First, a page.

I have the dark view that there are no objective moral values; they are made up by us, perhaps from evolution and upbringing and do not necessarily follow logic. Morality isn't well defined and in my opinion no one can say which option would be more morally correct than the other. I would also go as far as saying that not flicking the switch is basically the same as killing the 1000 people on your boat, the outcome is the same, the only difference is the the method in which it is done. Not flicking the switch because he will have to live with the fact that he has killed people could be considered immoral. You could reformulate as: should the captain flick the switch, or condemn 1000 people to die? You can you tell that I'm a cold mathematician :/
 
  • #27
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Unless you can include you while determining morals, then anything you say becomes irrelevant. It then becomes what everyone else should do to be moral but with you being the exception.

So I have to be perfect to tell what is right and wrong?
 
  • #28
DaveC426913
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I disagree. He is in a situation in which people will die no matter what.
No he is not.

He is in a situation at the hands of a madman who has put thosuands of lives in danger (with the mere presence of the explosives, regardless what happens), told him a bunch of things, and then offered him a means to kill 500 people.

It will be immoral not to choose an action to minimize the number of dead people. He is not killing people. He has to choose between killing 500 and 1500.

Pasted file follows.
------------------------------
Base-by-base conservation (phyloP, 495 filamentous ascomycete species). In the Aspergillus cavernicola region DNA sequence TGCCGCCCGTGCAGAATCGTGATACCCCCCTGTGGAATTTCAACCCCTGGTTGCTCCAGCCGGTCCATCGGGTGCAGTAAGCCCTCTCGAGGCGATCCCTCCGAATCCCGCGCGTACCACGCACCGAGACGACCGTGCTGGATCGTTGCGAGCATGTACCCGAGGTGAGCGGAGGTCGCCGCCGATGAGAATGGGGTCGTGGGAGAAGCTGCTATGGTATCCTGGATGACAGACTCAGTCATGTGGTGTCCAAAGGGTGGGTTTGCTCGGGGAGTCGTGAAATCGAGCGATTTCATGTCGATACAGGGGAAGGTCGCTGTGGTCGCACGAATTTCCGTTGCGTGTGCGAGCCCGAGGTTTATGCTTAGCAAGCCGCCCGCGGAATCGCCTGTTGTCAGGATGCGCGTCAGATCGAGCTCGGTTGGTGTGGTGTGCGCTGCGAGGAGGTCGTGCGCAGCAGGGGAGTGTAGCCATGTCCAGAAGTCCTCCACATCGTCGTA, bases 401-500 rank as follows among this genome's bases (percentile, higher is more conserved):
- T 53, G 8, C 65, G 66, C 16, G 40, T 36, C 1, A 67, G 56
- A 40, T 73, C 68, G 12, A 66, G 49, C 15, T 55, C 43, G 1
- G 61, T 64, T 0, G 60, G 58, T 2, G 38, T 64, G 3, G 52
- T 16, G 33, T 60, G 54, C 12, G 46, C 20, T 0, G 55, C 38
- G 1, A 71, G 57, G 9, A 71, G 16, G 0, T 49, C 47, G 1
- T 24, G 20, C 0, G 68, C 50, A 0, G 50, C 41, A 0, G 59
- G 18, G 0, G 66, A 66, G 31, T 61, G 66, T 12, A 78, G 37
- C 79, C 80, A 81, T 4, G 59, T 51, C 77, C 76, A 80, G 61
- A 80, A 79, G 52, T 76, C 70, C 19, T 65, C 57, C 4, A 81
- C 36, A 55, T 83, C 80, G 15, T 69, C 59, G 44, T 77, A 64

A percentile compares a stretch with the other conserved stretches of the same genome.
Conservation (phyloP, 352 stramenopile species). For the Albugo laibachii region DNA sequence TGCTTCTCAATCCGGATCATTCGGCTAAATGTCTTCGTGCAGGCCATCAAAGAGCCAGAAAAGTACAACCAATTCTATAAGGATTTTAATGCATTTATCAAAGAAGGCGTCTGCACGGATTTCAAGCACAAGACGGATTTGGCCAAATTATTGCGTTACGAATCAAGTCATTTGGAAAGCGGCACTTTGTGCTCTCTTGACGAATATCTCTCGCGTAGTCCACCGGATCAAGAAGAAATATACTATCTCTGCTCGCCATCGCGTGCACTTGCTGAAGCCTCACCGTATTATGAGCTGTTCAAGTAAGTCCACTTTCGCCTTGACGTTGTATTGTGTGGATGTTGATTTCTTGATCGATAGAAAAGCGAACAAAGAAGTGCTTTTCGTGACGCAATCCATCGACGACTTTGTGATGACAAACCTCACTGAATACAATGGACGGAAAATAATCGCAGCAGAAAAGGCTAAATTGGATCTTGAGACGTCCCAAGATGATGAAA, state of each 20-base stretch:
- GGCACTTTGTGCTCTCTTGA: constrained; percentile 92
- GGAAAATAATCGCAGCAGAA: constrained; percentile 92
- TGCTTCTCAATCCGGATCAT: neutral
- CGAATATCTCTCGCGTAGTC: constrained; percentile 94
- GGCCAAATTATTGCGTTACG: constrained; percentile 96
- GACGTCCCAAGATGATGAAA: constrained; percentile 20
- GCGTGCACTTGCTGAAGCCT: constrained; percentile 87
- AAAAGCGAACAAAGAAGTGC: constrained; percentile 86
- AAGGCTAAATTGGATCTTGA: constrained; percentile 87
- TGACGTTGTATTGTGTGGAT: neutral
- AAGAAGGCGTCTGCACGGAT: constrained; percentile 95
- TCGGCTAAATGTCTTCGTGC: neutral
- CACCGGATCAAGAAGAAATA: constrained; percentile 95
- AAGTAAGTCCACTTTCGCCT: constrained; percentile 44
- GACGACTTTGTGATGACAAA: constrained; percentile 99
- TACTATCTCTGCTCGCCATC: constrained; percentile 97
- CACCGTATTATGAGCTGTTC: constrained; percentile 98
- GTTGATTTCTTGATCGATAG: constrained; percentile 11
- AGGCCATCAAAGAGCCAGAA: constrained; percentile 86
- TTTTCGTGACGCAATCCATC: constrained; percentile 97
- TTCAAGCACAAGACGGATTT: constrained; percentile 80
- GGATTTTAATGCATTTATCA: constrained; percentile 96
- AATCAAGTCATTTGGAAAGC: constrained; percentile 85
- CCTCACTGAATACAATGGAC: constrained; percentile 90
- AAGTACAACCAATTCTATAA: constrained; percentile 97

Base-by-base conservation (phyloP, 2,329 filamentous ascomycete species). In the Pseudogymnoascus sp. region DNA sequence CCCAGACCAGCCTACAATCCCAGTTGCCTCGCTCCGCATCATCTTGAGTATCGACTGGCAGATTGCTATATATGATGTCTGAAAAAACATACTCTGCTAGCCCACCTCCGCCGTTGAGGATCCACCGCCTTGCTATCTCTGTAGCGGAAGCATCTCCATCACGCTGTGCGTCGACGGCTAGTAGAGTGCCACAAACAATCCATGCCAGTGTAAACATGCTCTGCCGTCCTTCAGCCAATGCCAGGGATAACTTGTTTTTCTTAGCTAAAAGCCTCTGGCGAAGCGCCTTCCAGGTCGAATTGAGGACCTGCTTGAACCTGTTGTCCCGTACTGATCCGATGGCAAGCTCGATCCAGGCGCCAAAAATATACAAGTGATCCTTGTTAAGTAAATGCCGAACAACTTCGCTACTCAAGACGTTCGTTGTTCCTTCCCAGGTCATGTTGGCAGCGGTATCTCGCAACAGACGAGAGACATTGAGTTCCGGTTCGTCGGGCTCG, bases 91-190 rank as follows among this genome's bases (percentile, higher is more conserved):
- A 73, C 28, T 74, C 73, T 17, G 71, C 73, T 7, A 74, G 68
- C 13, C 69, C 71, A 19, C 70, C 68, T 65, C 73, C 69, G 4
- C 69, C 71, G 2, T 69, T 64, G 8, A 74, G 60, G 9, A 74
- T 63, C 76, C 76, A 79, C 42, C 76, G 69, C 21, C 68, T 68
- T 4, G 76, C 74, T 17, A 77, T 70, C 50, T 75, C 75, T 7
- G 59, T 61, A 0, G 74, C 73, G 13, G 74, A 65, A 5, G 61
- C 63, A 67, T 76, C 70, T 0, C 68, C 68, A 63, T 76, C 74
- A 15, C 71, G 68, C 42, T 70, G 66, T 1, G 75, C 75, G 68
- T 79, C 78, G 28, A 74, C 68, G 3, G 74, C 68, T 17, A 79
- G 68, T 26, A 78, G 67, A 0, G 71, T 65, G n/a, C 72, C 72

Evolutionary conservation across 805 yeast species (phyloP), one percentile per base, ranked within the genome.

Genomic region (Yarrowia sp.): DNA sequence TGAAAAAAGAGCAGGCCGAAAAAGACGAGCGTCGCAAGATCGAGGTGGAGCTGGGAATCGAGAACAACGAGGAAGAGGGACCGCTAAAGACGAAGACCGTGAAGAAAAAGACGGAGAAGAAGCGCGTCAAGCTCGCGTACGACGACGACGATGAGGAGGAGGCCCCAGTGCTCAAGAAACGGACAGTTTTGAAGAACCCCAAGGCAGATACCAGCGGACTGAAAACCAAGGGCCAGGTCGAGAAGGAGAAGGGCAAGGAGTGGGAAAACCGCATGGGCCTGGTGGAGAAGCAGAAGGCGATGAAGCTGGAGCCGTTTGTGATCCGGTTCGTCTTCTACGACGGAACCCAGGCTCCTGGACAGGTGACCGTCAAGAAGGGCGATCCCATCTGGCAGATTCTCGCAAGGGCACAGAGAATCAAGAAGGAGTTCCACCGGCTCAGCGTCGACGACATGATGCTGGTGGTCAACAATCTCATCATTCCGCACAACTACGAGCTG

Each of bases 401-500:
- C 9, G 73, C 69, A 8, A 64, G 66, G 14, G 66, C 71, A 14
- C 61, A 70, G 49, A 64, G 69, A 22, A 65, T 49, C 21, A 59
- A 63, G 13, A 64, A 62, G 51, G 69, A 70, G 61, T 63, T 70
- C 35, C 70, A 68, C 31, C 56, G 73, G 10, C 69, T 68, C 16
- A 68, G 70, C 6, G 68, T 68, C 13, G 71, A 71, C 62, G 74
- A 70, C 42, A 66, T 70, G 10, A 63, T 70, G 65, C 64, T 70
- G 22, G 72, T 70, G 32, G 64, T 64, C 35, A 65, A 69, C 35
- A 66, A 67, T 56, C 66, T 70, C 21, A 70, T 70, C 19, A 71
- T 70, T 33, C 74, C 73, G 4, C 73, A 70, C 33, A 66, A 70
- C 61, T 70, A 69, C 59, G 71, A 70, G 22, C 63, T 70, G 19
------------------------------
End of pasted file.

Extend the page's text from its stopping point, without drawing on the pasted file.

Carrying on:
It would be immoral to blow up 500 people. Period.

This is a theoretical situation, of course. IF we knew that someone would have to die no matter what, there is absolutely no doubt that the correct choice is to try to minimize the number of deaths.
This is the key to the solution.

We can invent a totally, absolutely vacuum-sealed scenario where there are absolutely two and only two choices, sure. But that has nothing to do with real life. Real life is where ethics apply.
 
  • #29
Evo
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Two boats are with explosives and 1000 and 500 people respectively. Each boat has a detonator to the other boat's bomb. Both boats will be blown up in one hour unless one boat blows the other boat up first.

Will it be immoral of the captain on the boat with 1000 people not to blow the other boat up?
This one is easy. As the captain of a boat, you are responsible for the people on your boat. The occupants on "your" boat are your responsibilty. You have no choice other than blowing up the other boat and saving your people. Blowing up your people would be the ulitimate betrayal.

If you remove the captain and leave no one person with the obligation to care for anyone, then that would be different.